Despite their harmless looks, purple sea stars are quite vicious eaters. They feed mainly on mussels, but will also eat chitons, limpets, snails, barnacles, and sea urchins. They will swallow their prey whole if they can, grabbing their meal with their tubular feet and then everting their stomach onto their prey. The digestive enzymes in the starfish’s stomachs will then liquify the victim, so it can be easily ingested.

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A purple sea star. Image credit: D. Gordon E. Robertson via Wikipedia

Mussels try and defend against starfish by clamping their shells together very tightly, but sea stars are patient hunters. Mussels need to open their shells slightly, both to breathe and to feed. The starfish then use their strong feet to pull the mussel shell further open, and insert part of their stomach into the shell, digesting the poor mussel inside. Purple sea stars have quite large appetites, with one sea star being able to eat eighty Californian mussels a year (a California mussel can reach lengths of 20 cm, so they aren’t small).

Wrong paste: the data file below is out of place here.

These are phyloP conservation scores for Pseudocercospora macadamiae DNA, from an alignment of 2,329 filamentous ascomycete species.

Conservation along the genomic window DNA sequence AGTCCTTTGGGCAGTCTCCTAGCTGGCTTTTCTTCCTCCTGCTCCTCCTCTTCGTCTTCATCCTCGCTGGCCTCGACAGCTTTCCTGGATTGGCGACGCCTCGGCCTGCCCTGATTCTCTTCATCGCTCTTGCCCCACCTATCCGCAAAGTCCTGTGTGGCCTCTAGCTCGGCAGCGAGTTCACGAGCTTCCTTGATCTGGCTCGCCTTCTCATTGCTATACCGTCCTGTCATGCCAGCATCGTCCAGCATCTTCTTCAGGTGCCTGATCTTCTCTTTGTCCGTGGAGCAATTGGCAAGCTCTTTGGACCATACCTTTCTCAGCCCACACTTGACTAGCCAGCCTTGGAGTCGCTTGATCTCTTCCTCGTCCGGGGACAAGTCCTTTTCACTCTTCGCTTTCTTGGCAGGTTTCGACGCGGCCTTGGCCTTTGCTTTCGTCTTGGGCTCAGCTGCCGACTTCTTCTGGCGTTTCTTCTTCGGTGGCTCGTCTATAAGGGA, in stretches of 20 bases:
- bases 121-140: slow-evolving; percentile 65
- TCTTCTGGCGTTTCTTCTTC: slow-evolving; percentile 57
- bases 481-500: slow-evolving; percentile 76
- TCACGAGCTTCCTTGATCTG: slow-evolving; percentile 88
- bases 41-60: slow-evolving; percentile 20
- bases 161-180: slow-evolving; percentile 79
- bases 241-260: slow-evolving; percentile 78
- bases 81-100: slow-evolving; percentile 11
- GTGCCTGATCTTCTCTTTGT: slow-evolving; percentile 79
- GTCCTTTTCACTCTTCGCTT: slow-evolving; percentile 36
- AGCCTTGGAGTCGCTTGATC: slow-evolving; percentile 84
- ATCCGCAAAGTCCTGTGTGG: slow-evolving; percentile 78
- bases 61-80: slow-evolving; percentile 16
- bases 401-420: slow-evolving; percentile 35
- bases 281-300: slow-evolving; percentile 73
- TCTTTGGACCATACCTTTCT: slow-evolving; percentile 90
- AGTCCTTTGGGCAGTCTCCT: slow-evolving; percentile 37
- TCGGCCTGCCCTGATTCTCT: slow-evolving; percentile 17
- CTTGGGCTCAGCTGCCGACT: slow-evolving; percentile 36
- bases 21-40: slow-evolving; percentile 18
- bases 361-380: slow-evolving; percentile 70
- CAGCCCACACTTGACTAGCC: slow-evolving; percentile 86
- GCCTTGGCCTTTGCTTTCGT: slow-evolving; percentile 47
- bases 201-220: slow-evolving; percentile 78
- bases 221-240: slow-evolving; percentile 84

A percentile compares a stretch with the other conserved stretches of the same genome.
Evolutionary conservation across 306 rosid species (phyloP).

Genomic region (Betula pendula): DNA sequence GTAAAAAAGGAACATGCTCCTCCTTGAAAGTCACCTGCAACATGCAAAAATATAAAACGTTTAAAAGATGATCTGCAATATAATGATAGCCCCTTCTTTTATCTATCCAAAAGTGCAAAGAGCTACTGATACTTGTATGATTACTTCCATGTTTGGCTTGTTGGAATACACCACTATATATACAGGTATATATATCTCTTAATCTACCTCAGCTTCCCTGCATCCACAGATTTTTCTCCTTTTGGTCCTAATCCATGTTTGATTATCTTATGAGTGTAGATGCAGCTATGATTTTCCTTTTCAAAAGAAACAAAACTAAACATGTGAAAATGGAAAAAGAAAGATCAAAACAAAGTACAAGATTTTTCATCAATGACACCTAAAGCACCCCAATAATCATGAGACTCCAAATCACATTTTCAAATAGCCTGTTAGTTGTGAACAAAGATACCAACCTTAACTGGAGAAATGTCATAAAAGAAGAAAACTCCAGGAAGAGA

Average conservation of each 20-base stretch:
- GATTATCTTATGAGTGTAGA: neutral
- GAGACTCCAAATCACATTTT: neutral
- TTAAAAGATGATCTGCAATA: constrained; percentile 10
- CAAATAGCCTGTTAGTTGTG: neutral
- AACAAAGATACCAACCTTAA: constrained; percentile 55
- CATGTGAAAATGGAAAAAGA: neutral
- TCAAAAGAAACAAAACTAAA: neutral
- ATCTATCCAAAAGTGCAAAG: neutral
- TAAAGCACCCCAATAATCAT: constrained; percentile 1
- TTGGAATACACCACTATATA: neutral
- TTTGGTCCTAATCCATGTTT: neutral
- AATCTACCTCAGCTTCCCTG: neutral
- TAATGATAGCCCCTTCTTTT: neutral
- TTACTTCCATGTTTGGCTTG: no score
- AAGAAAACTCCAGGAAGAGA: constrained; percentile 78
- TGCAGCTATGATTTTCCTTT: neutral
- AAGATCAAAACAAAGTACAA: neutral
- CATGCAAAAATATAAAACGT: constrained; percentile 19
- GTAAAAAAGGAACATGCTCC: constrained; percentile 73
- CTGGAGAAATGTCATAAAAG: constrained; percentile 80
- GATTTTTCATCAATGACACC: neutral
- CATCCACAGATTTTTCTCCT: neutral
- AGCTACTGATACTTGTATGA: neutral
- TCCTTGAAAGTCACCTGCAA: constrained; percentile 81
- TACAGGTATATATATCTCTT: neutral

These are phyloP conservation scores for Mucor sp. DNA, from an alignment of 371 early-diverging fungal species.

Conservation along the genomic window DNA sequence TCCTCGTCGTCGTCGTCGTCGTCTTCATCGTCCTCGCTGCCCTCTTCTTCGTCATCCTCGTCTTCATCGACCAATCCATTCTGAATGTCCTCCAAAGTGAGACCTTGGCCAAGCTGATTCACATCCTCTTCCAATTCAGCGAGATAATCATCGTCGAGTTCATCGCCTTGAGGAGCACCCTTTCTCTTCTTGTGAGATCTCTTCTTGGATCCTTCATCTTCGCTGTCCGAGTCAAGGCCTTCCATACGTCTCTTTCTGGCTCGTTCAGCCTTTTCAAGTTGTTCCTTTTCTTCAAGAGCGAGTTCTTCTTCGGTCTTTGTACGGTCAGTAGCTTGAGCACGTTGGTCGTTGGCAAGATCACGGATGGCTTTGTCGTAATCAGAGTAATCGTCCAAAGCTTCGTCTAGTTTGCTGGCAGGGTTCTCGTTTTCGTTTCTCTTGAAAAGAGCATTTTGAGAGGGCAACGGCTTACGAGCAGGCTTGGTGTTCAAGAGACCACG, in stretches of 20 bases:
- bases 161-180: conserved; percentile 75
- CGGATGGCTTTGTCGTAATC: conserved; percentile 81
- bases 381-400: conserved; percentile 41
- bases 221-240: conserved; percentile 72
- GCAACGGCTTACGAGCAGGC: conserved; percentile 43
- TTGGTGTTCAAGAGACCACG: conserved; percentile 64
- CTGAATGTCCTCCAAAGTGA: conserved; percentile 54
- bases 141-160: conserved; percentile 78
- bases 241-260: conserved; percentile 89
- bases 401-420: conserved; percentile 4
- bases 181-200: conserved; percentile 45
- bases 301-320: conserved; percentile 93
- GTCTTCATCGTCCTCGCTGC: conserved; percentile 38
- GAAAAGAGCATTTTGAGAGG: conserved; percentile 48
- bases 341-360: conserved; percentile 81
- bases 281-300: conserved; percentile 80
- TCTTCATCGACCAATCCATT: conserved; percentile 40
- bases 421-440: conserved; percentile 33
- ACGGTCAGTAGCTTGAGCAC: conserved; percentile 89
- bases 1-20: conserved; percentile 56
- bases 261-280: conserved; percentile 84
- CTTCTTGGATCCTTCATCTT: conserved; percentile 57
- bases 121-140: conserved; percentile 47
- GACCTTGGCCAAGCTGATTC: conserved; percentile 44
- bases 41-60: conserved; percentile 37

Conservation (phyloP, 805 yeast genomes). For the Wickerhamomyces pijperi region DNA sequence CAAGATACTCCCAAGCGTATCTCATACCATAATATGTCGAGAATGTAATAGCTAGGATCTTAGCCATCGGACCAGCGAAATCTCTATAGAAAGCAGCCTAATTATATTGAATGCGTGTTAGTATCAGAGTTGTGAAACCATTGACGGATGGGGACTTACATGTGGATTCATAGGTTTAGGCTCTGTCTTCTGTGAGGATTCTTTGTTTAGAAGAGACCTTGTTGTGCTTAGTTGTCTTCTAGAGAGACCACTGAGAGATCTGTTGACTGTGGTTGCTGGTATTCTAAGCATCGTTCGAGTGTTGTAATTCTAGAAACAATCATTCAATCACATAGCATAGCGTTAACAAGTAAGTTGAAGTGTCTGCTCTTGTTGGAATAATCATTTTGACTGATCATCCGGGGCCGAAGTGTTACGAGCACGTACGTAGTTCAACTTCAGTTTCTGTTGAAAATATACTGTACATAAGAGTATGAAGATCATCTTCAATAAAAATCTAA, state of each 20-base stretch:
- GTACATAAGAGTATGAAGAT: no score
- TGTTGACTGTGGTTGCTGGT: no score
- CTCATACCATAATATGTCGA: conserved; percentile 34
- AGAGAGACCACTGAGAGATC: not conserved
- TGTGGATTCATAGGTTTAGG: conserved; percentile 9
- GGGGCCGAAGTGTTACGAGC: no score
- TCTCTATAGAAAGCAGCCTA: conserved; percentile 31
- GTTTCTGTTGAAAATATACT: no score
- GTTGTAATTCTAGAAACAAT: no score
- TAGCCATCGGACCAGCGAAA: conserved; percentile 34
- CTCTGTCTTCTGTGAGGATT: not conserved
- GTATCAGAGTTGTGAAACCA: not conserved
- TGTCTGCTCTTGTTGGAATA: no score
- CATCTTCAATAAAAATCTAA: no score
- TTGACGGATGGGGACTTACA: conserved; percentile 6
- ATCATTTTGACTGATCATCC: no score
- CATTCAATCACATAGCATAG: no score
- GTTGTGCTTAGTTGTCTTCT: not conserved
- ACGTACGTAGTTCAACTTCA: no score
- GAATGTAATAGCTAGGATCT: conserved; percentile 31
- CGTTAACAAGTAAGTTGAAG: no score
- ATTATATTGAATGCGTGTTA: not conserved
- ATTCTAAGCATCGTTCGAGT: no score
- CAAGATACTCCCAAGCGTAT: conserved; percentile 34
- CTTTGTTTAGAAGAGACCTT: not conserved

Purple sea stars breeding from May to July, with both sexes releasing gametes into the water. If all goes well, sperm and eggs meet in the ocean,  and the fertilized eggs can drift around until they hatch. Sea stars progress through a number of larval stages, and at this stage of their life the little starfish are filter feeders, relying on plankton to sustain them. Purple sea stars live to be at least four years of age, and may live much longer.